India: Toyota workers head back to the factory floor


More than 4,000 Toyota workers in India recently returned to work following a month-long lockout.

Some 4,200 employees of Toyota Kirloskar Motor Pvt Ltd, located in the Bidadi industrial area of Bangalore, were locked out by company management on 16 March after weeks of work disruptions following a breakdown in talks with the union over wages.

Unions had asked for an increase to the minimum monthly wage of 4,000 rupees (US$65) as opposed to the 3,050 rupee (US$50) salary hike proposed by the management.

When members of the management received threats from a handful of disgruntled workers, the company decided to lockout the entire permanent workforce, who were then forced to camp outside the factory gates in a makeshift tent from 17 March until 21 April.

In addition, 25 workers went on hunger strike – four of which were hospitalised.

In a statement issued by Toyota, the Japanese automaker claims it had “no other option but to declare a lockout to ensure the safety of its workers and management personnel,” after 10 months of negotiations with the Toyota Kirloskar Motor Employees Union (TKMEU).

Some workers – instigated by the union, Toyota Kirloskar claims – threatened supervisors and disrupted production of over 25 days.

But TKMEU president Prasanna Kumar contests these allegations.

“Our crime was that we took the initiative to bring in all the workforce of Toyota and its 15 ancillary units under one banner — the All India Toyota Ancillary Federation,” he says.

“These stories were concocted by the management to throw us out,” Kumar charges.

On 19 April, the Karnataka state government brought the lockout to an end by declaring it illegal.

Prior to this, on 24 March, the management had withdrawn the lockout on the condition that workers sign a good conduct undertaking before returning to work.
“But we considered it as a major violation of our rights so we refused to sign it”, says Kumar, and action supported by Section 10(3) of the Industrial Disputes Act.


Selective discrimination

Tellingly, only TKMEU members were affected by the lockout, with Toyota management continuing its regular production activities by engaging unskilled, contract labourers and trainees.

“This itself is a violation of the labour act,” says Sreenivasan, a TKMEU worker at Toyota Kirloskar.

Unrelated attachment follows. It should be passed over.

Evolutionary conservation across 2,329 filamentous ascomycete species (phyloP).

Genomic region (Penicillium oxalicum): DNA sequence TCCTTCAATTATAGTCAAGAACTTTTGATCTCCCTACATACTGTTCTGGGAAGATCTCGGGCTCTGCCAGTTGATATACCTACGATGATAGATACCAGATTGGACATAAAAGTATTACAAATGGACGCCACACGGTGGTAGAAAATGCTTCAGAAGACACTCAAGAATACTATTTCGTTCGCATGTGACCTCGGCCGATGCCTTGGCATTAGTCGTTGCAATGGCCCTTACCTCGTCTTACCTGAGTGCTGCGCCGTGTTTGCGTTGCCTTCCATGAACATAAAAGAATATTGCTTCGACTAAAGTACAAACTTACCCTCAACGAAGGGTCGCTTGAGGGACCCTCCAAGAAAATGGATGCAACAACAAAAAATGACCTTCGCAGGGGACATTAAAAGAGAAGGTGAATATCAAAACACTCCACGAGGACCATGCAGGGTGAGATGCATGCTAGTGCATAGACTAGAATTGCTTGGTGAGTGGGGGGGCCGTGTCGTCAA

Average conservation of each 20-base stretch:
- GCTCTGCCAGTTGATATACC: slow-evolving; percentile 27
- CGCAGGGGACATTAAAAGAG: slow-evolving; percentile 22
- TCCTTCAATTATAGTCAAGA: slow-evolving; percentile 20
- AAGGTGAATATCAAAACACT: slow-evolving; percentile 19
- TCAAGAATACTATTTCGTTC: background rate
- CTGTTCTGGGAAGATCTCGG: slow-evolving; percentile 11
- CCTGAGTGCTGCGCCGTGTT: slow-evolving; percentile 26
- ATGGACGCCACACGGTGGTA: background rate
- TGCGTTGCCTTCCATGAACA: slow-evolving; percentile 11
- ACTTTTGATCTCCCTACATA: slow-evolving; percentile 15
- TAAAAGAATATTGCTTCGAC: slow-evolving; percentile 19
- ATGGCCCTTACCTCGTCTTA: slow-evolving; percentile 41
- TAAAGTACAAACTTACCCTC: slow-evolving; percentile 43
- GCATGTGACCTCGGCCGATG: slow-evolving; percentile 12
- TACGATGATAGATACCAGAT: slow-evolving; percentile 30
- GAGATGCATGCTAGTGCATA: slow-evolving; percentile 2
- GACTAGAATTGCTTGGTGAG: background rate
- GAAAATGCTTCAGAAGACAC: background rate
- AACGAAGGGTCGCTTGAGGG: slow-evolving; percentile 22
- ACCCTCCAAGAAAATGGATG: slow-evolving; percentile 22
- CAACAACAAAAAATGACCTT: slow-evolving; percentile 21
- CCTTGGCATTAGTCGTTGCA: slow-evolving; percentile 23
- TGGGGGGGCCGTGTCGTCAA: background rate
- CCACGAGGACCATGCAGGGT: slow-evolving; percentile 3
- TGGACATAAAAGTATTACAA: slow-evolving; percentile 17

“How can inexperienced non-technical contract workers work on the normal production line?” he asks?

“The lockout was unjust, illegal and amounts to unfair labour practices,” says Meenakshi Sundaram, General Secretary of the Centre of Indian Trade Unions (CITU), Karnataka.

He also described the management’s actions as a clear attempt to create “fear” amongst the workers.

Toyota Kirloskar Motor Pvt Ltd was established in 1997 and production commenced in 1999. It subsequently opened a second plant in Bidadi in 2011 and recently sold its one millionth vehicle in India.

But despite the impressive growth of the company, conditions for the workers are very difficult.

There are two shifts: 05.35 to 14.30 and 14.45 to 23.35. “We have to work continuously for hours in a same position,” says a worker by the name of Harshvardhan.

“Most of us are of age 30 or below, but the majority of us suffer from health issues like joint pain, back pain, piles, hernia and mental stress. There are cases where our colleagues committed suicide due stress and depression,” he says.

The rapid growth of the car industry in Asia – particularly in India has been accompanied by industrial unrest across the sector.

From workers at Maruti Suzuki to Indian car marker Mahindra, the sectors young workers are qualified, organised and ready to demand their rights in the face of excessive workloads and poor working conditions.

As for the workers at Toyota Kirloskar, 30 workers remain suspended and are currently fighting to be reinstated. But if previous management skirmishes in the sector are anything to go by, these workers are unlikely to get their jobs back.